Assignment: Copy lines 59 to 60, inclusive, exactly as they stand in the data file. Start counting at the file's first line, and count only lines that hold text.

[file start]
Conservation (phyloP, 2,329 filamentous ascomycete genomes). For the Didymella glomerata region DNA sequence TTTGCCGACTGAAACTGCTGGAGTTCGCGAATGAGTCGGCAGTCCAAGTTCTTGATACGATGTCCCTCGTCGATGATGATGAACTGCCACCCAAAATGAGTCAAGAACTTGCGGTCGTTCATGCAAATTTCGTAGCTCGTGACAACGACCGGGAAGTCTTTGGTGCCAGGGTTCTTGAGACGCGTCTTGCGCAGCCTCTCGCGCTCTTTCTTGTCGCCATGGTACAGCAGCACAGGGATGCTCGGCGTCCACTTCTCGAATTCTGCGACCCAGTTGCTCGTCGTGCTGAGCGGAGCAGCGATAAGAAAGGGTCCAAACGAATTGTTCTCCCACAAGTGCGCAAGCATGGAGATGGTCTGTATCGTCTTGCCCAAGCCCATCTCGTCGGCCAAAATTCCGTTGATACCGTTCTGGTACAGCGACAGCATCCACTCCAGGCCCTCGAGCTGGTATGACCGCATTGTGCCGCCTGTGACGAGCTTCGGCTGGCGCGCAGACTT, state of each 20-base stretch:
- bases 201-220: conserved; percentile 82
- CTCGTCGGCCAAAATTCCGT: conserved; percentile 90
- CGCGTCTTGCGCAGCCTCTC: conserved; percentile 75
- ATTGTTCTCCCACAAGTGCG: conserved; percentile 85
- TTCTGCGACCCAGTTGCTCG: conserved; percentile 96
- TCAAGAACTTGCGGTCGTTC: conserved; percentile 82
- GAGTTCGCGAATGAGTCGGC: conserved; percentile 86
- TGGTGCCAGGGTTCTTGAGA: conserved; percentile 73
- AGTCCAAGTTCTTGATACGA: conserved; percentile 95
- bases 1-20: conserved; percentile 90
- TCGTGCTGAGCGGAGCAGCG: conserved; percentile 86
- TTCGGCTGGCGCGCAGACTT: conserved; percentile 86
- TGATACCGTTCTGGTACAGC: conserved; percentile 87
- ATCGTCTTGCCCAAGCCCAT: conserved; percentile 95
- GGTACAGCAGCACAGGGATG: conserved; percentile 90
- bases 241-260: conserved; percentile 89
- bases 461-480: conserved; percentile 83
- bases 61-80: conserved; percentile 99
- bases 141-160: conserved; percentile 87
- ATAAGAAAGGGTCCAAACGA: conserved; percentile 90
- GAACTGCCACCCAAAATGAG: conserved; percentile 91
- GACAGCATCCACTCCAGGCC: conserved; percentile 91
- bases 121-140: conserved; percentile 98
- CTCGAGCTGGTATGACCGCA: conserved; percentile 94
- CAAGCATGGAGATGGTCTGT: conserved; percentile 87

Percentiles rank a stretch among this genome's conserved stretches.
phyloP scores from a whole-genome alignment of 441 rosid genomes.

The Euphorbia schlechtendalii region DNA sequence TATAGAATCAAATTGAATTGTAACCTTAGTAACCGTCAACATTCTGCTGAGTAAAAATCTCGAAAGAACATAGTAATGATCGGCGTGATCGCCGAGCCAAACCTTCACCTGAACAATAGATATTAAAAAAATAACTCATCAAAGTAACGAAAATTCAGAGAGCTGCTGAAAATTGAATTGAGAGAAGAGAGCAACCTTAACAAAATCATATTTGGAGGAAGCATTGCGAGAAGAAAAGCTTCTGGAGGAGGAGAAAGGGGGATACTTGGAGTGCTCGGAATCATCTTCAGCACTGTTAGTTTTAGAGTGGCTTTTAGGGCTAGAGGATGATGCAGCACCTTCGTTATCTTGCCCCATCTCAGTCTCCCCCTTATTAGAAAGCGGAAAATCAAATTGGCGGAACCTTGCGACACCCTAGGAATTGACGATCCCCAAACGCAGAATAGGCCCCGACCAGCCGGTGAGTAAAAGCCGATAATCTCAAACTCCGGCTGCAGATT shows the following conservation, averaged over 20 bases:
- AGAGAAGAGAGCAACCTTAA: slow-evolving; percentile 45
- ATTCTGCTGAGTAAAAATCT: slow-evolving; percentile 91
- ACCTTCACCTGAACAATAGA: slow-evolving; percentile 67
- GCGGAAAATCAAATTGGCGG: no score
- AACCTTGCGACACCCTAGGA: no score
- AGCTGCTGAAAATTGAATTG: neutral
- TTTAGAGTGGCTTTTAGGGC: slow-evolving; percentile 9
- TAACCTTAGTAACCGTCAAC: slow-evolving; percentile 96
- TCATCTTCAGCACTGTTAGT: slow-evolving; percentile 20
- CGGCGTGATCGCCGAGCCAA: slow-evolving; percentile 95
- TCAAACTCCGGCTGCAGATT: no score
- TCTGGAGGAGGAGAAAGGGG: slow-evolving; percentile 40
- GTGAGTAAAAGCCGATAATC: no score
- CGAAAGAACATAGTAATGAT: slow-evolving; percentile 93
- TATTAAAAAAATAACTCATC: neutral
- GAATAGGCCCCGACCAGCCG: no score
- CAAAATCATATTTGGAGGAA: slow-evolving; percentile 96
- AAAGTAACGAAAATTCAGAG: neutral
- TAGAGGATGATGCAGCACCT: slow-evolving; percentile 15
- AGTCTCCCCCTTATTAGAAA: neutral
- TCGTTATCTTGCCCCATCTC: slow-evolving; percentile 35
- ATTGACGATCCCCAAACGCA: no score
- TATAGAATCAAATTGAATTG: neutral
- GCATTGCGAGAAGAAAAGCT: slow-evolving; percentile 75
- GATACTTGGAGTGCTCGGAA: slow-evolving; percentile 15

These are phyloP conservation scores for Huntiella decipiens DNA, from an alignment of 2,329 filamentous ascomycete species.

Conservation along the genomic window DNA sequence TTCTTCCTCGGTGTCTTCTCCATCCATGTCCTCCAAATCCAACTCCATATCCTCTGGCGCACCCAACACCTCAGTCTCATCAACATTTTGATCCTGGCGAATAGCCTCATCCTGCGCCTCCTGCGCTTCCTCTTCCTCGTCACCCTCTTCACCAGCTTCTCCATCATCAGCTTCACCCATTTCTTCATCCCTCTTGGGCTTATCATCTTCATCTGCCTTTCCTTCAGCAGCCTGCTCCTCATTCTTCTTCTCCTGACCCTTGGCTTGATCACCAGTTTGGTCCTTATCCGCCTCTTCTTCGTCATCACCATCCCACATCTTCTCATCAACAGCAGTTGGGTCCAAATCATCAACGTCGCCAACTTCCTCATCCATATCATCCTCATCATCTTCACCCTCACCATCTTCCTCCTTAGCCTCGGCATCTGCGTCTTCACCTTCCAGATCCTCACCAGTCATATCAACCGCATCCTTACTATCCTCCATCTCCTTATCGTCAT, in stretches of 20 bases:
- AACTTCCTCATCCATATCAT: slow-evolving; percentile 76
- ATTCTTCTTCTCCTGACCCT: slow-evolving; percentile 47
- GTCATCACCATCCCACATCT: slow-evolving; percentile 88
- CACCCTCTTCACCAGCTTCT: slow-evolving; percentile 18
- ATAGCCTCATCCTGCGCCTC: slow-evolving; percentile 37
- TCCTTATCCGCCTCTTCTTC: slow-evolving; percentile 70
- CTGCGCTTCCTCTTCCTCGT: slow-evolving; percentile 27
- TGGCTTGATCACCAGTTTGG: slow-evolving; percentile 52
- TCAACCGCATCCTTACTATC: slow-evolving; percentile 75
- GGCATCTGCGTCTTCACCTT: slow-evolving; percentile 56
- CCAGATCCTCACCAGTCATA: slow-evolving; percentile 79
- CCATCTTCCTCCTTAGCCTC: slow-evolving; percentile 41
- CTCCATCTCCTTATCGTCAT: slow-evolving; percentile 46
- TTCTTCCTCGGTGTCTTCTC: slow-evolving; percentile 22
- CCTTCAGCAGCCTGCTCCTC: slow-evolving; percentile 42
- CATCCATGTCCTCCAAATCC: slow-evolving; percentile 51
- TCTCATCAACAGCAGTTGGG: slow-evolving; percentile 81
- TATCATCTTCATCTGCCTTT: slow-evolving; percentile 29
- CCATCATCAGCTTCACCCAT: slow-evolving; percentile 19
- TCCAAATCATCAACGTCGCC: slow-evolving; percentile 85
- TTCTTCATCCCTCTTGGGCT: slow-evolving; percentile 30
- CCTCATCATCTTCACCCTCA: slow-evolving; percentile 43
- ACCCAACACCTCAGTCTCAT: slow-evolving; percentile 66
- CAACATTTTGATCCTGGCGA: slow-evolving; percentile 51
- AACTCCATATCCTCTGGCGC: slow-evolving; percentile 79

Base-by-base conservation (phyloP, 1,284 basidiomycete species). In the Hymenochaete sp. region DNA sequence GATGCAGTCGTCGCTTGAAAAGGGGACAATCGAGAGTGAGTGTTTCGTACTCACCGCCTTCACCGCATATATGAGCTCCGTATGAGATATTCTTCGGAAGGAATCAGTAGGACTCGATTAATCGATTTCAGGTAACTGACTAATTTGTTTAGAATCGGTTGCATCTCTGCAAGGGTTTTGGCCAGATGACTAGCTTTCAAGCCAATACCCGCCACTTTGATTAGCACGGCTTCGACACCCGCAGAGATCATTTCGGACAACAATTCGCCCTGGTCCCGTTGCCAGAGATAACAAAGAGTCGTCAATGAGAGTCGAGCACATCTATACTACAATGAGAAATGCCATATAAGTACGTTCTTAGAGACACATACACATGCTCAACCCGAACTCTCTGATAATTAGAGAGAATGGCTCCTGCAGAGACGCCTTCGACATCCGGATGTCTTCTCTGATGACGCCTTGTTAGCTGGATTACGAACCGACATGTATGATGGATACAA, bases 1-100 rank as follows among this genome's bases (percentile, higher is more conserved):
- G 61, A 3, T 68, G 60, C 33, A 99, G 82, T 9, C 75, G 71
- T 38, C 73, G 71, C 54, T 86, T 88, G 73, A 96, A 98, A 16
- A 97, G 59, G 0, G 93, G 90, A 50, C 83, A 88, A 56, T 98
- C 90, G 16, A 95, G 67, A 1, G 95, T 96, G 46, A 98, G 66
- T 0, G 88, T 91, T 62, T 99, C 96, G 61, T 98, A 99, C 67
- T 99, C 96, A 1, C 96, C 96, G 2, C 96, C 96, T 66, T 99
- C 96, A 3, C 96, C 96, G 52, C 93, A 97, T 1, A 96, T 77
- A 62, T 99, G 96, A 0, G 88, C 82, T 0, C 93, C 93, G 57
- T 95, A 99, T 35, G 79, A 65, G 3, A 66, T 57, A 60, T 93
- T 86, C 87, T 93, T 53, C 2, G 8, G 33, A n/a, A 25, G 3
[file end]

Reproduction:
- GTCATCACCATCCCACATCT: slow-evolving; percentile 88
- CACCCTCTTCACCAGCTTCT: slow-evolving; percentile 18